$$\notag \newcommand{\N}{\mathcal{N}} \newcommand{\g}{\,|\,} \newcommand{\la}{\!\leftarrow\!} \newcommand{\pdd}[2]{\frac{\partial #1}{\partial #2}} \newcommand{\te}{\!=\!} \newcommand{\tm}{\!-\!}$$

The posterior is proportional to prior times likelihood: $p(\lambda\g r) \,\propto\, e^{-\lambda}\,\frac{\lambda^{r-1}}{r!}.$ Define an ‘energy’, equal to the negative log posterior up to a constant: $E \,=\, \lambda - (r\tm1)\log\lambda.$ First find the MAP estimate, by minimizing the energy: $\pdd{E}{\lambda} = 1 - \frac{r-1}{\lambda}, \qquad \Rightarrow \lambda_\mathrm{MAP} = r-1.$ Then measure the curvature at the minimum: $\left.\pdd{^2E}{\lambda^2}\right|_{\lambda=\lambda_\mathrm{MAP}} = \frac{r-1}{\lambda^2_\mathrm{MAP}} = \frac{1}{r-1}.$ Unless $$r>1$$ we don’t have a mode at $$\lambda\!>\!0$$ to expand around sensibly.

$\Rightarrow \fbox{p(\lambda\g r) \approx \N(\lambda;\; r\tm1,\; r\tm1),~~~~~r>1.}$

The posterior over $$\ell \te \log\lambda$$ is proportional to prior times likelihood: $p(\log\lambda\g r) \,\propto\, e^{-\lambda}\,\frac{\lambda^r}{r!}.$ Define an ‘energy’, equal to the negative log posterior up to a constant: $E = \lambda - r\log\lambda = e^\ell - r\ell.$ First find the MAP estimate of $$\ell$$, by minimizing the energy: $\pdd{E}{\ell} = e^\ell - r, \quad \Rightarrow~ \ell_\mathrm{MAP} = \log r.$ We now only need $$r\!>\!0$$ for the approximation to make sense. Then measure the curvature at the minimum: $\left.\pdd{^2E}{\ell^2}\right|_{\ell=\ell_\mathrm{MAP}} = e^\ell\big|_{\ell=\ell_\mathrm{MAP}} = r.$ Writing $$\ell$$ as $$\log\lambda$$ again, we get: $\Rightarrow \fbox{p(\log\lambda\g r) \approx \N(\log\lambda;\; \log r,\; \frac{1}{r}),~~~~~r>0.}$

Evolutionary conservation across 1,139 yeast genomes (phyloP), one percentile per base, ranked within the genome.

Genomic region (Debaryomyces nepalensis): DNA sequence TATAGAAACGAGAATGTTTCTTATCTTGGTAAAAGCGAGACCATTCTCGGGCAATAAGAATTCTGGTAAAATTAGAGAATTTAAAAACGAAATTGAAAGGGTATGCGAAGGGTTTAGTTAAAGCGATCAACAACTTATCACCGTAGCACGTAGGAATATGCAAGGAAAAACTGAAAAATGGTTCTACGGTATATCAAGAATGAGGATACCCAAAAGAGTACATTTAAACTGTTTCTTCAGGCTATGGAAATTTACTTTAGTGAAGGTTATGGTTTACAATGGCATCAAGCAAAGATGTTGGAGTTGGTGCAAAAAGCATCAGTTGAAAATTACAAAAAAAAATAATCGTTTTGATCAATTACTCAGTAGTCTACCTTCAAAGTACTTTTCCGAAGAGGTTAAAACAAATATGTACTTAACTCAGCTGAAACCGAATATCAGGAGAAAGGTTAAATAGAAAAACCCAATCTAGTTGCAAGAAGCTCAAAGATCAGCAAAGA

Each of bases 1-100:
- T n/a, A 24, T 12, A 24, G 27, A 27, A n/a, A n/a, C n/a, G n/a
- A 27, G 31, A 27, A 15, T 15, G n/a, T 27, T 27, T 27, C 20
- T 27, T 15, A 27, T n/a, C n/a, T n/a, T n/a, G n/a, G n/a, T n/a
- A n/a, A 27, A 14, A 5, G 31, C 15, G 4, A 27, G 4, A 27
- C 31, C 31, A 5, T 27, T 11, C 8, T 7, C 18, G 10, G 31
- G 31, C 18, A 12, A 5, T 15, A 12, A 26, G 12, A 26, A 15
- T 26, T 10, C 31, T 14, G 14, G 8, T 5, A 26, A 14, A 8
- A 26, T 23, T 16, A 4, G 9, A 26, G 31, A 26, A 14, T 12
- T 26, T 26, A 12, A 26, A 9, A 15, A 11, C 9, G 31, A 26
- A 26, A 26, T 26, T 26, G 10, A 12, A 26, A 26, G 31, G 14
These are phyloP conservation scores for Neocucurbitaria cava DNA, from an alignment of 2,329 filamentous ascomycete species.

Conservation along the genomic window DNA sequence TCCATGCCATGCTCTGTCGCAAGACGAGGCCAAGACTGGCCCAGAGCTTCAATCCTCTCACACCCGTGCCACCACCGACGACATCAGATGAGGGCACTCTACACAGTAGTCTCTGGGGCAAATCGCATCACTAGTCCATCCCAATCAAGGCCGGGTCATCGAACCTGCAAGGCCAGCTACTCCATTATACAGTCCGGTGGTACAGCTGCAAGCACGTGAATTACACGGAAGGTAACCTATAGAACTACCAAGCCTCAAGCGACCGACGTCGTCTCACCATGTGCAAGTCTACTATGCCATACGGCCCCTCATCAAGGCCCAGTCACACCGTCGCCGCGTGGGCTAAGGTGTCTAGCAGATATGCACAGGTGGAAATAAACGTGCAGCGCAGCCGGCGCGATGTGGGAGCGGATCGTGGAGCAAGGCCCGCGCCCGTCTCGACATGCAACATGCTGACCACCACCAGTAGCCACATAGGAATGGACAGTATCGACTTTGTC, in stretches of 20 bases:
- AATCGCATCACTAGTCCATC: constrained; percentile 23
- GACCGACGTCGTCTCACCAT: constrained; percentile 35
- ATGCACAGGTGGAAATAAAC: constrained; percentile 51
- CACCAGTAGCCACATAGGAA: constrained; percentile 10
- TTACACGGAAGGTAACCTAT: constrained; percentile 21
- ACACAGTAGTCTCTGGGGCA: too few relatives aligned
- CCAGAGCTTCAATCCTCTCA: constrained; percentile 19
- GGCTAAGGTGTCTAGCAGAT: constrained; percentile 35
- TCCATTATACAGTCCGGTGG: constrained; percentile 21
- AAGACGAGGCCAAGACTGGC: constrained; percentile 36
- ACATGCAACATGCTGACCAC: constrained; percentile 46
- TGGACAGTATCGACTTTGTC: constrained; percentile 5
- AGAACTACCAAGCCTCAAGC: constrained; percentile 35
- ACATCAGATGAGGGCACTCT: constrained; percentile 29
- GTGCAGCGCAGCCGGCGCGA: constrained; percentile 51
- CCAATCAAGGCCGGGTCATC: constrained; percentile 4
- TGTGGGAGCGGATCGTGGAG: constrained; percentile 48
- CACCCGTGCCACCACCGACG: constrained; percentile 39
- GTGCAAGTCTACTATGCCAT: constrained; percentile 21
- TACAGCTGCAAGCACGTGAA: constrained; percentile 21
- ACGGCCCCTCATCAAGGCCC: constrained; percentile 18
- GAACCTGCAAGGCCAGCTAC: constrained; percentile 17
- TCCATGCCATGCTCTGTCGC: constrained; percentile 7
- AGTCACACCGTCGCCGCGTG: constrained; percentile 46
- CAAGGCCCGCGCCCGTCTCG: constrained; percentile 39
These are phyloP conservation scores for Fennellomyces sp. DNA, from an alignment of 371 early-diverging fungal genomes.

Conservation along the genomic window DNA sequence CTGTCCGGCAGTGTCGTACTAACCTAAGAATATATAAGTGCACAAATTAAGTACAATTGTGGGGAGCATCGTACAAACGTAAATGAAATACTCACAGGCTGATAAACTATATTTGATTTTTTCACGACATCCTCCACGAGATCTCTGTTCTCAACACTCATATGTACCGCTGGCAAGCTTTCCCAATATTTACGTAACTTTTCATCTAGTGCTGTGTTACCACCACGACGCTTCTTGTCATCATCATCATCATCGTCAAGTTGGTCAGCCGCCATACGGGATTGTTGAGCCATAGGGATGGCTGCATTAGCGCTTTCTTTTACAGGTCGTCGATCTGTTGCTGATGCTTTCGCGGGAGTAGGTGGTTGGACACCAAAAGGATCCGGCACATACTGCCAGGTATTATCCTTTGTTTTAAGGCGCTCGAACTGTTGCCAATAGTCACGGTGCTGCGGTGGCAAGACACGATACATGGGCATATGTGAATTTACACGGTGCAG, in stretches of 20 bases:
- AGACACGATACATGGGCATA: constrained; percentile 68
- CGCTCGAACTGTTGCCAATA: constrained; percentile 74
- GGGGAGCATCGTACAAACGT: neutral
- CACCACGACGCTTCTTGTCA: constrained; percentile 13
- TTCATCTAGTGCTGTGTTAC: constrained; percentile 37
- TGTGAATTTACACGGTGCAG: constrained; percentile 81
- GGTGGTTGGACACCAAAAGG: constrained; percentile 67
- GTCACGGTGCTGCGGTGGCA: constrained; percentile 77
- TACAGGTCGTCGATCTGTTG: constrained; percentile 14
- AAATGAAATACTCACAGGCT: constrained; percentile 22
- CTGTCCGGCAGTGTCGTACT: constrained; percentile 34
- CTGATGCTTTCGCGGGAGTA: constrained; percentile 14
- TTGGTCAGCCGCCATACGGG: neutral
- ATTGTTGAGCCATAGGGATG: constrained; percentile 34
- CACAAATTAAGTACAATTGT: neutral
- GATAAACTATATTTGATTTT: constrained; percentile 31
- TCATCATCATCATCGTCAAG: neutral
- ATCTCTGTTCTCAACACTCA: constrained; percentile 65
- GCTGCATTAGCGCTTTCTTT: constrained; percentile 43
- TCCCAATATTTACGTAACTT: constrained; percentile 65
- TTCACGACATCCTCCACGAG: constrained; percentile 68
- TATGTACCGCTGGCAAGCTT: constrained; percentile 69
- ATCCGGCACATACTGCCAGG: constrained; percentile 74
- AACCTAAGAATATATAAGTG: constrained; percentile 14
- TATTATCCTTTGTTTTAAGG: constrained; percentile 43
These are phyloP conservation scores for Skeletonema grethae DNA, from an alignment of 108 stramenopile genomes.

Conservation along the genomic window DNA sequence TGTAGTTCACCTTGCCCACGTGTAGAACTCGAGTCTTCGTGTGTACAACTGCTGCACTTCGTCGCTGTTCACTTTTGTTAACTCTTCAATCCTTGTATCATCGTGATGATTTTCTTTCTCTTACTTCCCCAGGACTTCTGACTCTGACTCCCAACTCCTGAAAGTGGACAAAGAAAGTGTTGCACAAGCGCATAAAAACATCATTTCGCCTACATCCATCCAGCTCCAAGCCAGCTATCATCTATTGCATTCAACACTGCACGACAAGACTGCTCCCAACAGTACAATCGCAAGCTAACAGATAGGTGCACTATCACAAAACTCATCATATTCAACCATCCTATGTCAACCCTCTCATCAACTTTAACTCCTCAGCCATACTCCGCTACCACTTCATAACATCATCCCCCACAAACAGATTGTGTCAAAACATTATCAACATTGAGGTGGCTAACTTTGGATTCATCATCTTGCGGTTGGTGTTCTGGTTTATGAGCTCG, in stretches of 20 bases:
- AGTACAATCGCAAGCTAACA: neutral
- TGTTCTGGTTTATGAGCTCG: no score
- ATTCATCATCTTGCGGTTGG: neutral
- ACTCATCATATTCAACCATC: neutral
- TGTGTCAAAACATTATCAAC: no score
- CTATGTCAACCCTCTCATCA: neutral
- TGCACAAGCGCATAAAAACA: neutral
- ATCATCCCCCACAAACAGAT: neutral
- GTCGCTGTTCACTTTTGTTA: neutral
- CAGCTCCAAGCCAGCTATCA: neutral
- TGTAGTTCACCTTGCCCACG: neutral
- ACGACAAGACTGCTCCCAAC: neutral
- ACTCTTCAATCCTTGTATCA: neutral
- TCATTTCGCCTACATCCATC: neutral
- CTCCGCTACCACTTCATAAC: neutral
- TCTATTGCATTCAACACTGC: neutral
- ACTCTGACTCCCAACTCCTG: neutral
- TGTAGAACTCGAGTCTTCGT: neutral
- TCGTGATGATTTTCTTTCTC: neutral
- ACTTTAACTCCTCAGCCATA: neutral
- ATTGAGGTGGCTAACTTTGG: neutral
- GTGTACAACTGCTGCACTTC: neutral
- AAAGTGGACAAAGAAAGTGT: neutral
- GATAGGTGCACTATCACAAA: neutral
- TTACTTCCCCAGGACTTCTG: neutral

Which approximation is better? Putting the rate on a log scale means that the distribution is less skewed and unbounded. Both of these properties are a better match for a Gaussian approximation. To plot the distribution of $$\log\lambda$$, I put $$\lambda$$ on the $$x$$-axis, but with a log scale. The numbers are then directly comparable between the plots.

$$r\te2$$: for low counts, the Laplace approximation on $$\lambda$$ (dashed, red) puts lots of mass on negative (impossible) values. The approximation based on $$\log\lambda$$ is better, although neither can fit the true distribution (solid, blue) perfectly:

$$r\te20$$: for higher counts, the Laplace approximation on $$\lambda$$ (dashed, red) works better than before. However the approximation based on $$\log\lambda$$ is still slightly better as the true distribution (solid, blue) is less skewed in this parameterization:

The Matlab/Octave code that produced the plots is available online.